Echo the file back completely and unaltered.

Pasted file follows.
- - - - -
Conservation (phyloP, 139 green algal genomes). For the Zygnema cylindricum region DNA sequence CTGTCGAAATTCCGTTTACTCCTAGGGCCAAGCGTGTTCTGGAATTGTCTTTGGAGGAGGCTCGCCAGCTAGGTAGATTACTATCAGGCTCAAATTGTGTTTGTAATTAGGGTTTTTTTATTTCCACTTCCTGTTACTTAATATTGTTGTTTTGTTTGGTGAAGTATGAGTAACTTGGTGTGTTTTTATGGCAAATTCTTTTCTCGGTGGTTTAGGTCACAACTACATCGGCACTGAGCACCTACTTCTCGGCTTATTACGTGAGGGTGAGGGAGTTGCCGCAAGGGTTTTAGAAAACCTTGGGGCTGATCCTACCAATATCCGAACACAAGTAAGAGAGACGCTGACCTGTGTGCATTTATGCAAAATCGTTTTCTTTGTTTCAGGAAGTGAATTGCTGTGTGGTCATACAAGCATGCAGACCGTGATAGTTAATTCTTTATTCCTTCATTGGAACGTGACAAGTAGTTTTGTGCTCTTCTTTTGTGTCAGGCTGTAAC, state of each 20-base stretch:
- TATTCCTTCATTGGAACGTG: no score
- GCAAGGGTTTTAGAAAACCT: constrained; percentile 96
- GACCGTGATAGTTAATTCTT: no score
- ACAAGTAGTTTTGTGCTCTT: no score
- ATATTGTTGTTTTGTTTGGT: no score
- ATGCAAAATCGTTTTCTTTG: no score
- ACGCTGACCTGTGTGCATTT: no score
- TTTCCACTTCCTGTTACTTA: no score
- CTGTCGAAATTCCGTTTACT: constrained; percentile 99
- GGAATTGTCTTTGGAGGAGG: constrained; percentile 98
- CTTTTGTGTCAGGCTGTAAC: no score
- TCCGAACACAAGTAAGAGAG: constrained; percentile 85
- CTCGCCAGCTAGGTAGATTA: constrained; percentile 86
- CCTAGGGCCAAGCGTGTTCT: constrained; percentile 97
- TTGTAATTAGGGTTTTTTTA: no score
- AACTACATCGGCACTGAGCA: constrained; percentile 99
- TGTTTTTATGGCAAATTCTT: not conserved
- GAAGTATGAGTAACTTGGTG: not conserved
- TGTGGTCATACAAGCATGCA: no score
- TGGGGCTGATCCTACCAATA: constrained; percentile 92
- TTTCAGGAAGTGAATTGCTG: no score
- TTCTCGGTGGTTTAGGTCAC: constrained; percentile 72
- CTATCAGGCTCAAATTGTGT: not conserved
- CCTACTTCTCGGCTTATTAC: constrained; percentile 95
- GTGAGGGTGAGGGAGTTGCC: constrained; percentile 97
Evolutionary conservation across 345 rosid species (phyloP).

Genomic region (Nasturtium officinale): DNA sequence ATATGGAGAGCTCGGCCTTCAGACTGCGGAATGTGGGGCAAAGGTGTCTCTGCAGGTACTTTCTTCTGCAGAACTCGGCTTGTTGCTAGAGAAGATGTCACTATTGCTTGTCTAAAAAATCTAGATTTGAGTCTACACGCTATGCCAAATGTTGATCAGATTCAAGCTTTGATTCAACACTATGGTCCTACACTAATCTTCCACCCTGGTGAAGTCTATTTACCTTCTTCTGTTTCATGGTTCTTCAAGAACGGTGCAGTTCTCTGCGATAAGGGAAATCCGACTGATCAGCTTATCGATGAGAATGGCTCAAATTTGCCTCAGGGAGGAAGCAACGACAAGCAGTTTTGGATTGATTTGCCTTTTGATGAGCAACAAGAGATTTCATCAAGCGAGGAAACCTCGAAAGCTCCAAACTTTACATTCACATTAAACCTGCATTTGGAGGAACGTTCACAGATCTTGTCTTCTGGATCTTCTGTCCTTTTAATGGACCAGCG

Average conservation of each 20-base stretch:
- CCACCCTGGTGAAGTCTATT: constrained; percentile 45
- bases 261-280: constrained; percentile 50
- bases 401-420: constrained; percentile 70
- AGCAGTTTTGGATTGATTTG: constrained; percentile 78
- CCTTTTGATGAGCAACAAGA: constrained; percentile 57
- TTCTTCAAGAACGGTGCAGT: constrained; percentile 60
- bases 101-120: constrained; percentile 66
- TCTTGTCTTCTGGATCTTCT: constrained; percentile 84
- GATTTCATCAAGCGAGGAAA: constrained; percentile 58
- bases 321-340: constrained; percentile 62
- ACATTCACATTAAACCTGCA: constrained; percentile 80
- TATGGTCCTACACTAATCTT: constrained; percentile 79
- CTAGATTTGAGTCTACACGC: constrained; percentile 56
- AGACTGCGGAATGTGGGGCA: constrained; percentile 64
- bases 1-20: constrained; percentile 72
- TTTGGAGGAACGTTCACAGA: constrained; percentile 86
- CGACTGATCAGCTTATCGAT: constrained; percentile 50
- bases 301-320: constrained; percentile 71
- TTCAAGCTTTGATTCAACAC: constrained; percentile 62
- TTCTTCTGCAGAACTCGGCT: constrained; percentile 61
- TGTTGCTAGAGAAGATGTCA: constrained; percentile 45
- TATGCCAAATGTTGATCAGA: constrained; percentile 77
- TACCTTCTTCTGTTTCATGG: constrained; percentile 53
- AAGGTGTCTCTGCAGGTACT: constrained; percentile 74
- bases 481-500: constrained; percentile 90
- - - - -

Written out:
Conservation (phyloP, 139 green algal genomes). For the Zygnema cylindricum region DNA sequence CTGTCGAAATTCCGTTTACTCCTAGGGCCAAGCGTGTTCTGGAATTGTCTTTGGAGGAGGCTCGCCAGCTAGGTAGATTACTATCAGGCTCAAATTGTGTTTGTAATTAGGGTTTTTTTATTTCCACTTCCTGTTACTTAATATTGTTGTTTTGTTTGGTGAAGTATGAGTAACTTGGTGTGTTTTTATGGCAAATTCTTTTCTCGGTGGTTTAGGTCACAACTACATCGGCACTGAGCACCTACTTCTCGGCTTATTACGTGAGGGTGAGGGAGTTGCCGCAAGGGTTTTAGAAAACCTTGGGGCTGATCCTACCAATATCCGAACACAAGTAAGAGAGACGCTGACCTGTGTGCATTTATGCAAAATCGTTTTCTTTGTTTCAGGAAGTGAATTGCTGTGTGGTCATACAAGCATGCAGACCGTGATAGTTAATTCTTTATTCCTTCATTGGAACGTGACAAGTAGTTTTGTGCTCTTCTTTTGTGTCAGGCTGTAAC, state of each 20-base stretch:
- TATTCCTTCATTGGAACGTG: no score
- GCAAGGGTTTTAGAAAACCT: constrained; percentile 96
- GACCGTGATAGTTAATTCTT: no score
- ACAAGTAGTTTTGTGCTCTT: no score
- ATATTGTTGTTTTGTTTGGT: no score
- ATGCAAAATCGTTTTCTTTG: no score
- ACGCTGACCTGTGTGCATTT: no score
- TTTCCACTTCCTGTTACTTA: no score
- CTGTCGAAATTCCGTTTACT: constrained; percentile 99
- GGAATTGTCTTTGGAGGAGG: constrained; percentile 98
- CTTTTGTGTCAGGCTGTAAC: no score
- TCCGAACACAAGTAAGAGAG: constrained; percentile 85
- CTCGCCAGCTAGGTAGATTA: constrained; percentile 86
- CCTAGGGCCAAGCGTGTTCT: constrained; percentile 97
- TTGTAATTAGGGTTTTTTTA: no score
- AACTACATCGGCACTGAGCA: constrained; percentile 99
- TGTTTTTATGGCAAATTCTT: not conserved
- GAAGTATGAGTAACTTGGTG: not conserved
- TGTGGTCATACAAGCATGCA: no score
- TGGGGCTGATCCTACCAATA: constrained; percentile 92
- TTTCAGGAAGTGAATTGCTG: no score
- TTCTCGGTGGTTTAGGTCAC: constrained; percentile 72
- CTATCAGGCTCAAATTGTGT: not conserved
- CCTACTTCTCGGCTTATTAC: constrained; percentile 95
- GTGAGGGTGAGGGAGTTGCC: constrained; percentile 97
Evolutionary conservation across 345 rosid species (phyloP).

Genomic region (Nasturtium officinale): DNA sequence ATATGGAGAGCTCGGCCTTCAGACTGCGGAATGTGGGGCAAAGGTGTCTCTGCAGGTACTTTCTTCTGCAGAACTCGGCTTGTTGCTAGAGAAGATGTCACTATTGCTTGTCTAAAAAATCTAGATTTGAGTCTACACGCTATGCCAAATGTTGATCAGATTCAAGCTTTGATTCAACACTATGGTCCTACACTAATCTTCCACCCTGGTGAAGTCTATTTACCTTCTTCTGTTTCATGGTTCTTCAAGAACGGTGCAGTTCTCTGCGATAAGGGAAATCCGACTGATCAGCTTATCGATGAGAATGGCTCAAATTTGCCTCAGGGAGGAAGCAACGACAAGCAGTTTTGGATTGATTTGCCTTTTGATGAGCAACAAGAGATTTCATCAAGCGAGGAAACCTCGAAAGCTCCAAACTTTACATTCACATTAAACCTGCATTTGGAGGAACGTTCACAGATCTTGTCTTCTGGATCTTCTGTCCTTTTAATGGACCAGCG

Average conservation of each 20-base stretch:
- CCACCCTGGTGAAGTCTATT: constrained; percentile 45
- bases 261-280: constrained; percentile 50
- bases 401-420: constrained; percentile 70
- AGCAGTTTTGGATTGATTTG: constrained; percentile 78
- CCTTTTGATGAGCAACAAGA: constrained; percentile 57
- TTCTTCAAGAACGGTGCAGT: constrained; percentile 60
- bases 101-120: constrained; percentile 66
- TCTTGTCTTCTGGATCTTCT: constrained; percentile 84
- GATTTCATCAAGCGAGGAAA: constrained; percentile 58
- bases 321-340: constrained; percentile 62
- ACATTCACATTAAACCTGCA: constrained; percentile 80
- TATGGTCCTACACTAATCTT: constrained; percentile 79
- CTAGATTTGAGTCTACACGC: constrained; percentile 56
- AGACTGCGGAATGTGGGGCA: constrained; percentile 64
- bases 1-20: constrained; percentile 72
- TTTGGAGGAACGTTCACAGA: constrained; percentile 86
- CGACTGATCAGCTTATCGAT: constrained; percentile 50
- bases 301-320: constrained; percentile 71
- TTCAAGCTTTGATTCAACAC: constrained; percentile 62
- TTCTTCTGCAGAACTCGGCT: constrained; percentile 61
- TGTTGCTAGAGAAGATGTCA: constrained; percentile 45
- TATGCCAAATGTTGATCAGA: constrained; percentile 77
- TACCTTCTTCTGTTTCATGG: constrained; percentile 53
- AAGGTGTCTCTGCAGGTACT: constrained; percentile 74
- bases 481-500: constrained; percentile 90